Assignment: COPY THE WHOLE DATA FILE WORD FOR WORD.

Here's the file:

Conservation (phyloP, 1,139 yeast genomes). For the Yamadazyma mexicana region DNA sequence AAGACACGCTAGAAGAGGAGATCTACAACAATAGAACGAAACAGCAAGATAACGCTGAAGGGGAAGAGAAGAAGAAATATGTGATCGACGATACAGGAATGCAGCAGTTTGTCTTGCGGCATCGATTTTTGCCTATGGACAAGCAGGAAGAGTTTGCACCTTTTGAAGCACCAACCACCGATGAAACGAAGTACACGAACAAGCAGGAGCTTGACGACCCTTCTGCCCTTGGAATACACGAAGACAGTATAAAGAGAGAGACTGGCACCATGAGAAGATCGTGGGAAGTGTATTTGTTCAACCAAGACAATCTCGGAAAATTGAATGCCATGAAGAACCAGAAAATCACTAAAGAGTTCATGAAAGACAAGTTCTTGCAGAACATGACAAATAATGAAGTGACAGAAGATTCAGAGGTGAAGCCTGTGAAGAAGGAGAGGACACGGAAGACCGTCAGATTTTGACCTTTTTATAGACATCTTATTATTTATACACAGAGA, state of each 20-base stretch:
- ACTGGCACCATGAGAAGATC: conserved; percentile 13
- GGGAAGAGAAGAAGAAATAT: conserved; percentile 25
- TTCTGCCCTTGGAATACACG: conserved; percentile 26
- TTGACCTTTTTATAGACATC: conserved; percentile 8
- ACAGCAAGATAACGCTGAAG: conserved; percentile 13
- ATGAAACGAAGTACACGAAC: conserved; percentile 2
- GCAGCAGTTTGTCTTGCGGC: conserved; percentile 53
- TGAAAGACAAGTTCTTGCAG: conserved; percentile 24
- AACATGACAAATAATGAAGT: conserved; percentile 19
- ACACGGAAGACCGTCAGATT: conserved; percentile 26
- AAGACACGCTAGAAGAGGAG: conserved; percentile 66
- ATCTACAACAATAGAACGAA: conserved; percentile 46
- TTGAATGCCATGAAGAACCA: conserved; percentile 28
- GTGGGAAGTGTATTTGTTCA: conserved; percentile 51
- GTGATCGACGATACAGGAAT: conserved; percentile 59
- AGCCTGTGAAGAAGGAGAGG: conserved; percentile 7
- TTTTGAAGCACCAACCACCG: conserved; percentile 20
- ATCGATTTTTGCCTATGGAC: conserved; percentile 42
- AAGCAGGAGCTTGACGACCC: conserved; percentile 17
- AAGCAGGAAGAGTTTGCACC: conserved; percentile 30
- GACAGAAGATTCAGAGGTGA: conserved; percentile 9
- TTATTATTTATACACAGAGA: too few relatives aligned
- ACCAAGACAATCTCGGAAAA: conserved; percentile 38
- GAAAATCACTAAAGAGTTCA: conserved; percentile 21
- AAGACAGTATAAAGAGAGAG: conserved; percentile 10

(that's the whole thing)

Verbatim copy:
Conservation (phyloP, 1,139 yeast genomes). For the Yamadazyma mexicana region DNA sequence AAGACACGCTAGAAGAGGAGATCTACAACAATAGAACGAAACAGCAAGATAACGCTGAAGGGGAAGAGAAGAAGAAATATGTGATCGACGATACAGGAATGCAGCAGTTTGTCTTGCGGCATCGATTTTTGCCTATGGACAAGCAGGAAGAGTTTGCACCTTTTGAAGCACCAACCACCGATGAAACGAAGTACACGAACAAGCAGGAGCTTGACGACCCTTCTGCCCTTGGAATACACGAAGACAGTATAAAGAGAGAGACTGGCACCATGAGAAGATCGTGGGAAGTGTATTTGTTCAACCAAGACAATCTCGGAAAATTGAATGCCATGAAGAACCAGAAAATCACTAAAGAGTTCATGAAAGACAAGTTCTTGCAGAACATGACAAATAATGAAGTGACAGAAGATTCAGAGGTGAAGCCTGTGAAGAAGGAGAGGACACGGAAGACCGTCAGATTTTGACCTTTTTATAGACATCTTATTATTTATACACAGAGA, state of each 20-base stretch:
- ACTGGCACCATGAGAAGATC: conserved; percentile 13
- GGGAAGAGAAGAAGAAATAT: conserved; percentile 25
- TTCTGCCCTTGGAATACACG: conserved; percentile 26
- TTGACCTTTTTATAGACATC: conserved; percentile 8
- ACAGCAAGATAACGCTGAAG: conserved; percentile 13
- ATGAAACGAAGTACACGAAC: conserved; percentile 2
- GCAGCAGTTTGTCTTGCGGC: conserved; percentile 53
- TGAAAGACAAGTTCTTGCAG: conserved; percentile 24
- AACATGACAAATAATGAAGT: conserved; percentile 19
- ACACGGAAGACCGTCAGATT: conserved; percentile 26
- AAGACACGCTAGAAGAGGAG: conserved; percentile 66
- ATCTACAACAATAGAACGAA: conserved; percentile 46
- TTGAATGCCATGAAGAACCA: conserved; percentile 28
- GTGGGAAGTGTATTTGTTCA: conserved; percentile 51
- GTGATCGACGATACAGGAAT: conserved; percentile 59
- AGCCTGTGAAGAAGGAGAGG: conserved; percentile 7
- TTTTGAAGCACCAACCACCG: conserved; percentile 20
- ATCGATTTTTGCCTATGGAC: conserved; percentile 42
- AAGCAGGAGCTTGACGACCC: conserved; percentile 17
- AAGCAGGAAGAGTTTGCACC: conserved; percentile 30
- GACAGAAGATTCAGAGGTGA: conserved; percentile 9
- TTATTATTTATACACAGAGA: too few relatives aligned
- ACCAAGACAATCTCGGAAAA: conserved; percentile 38
- GAAAATCACTAAAGAGTTCA: conserved; percentile 21
- AAGACAGTATAAAGAGAGAG: conserved; percentile 10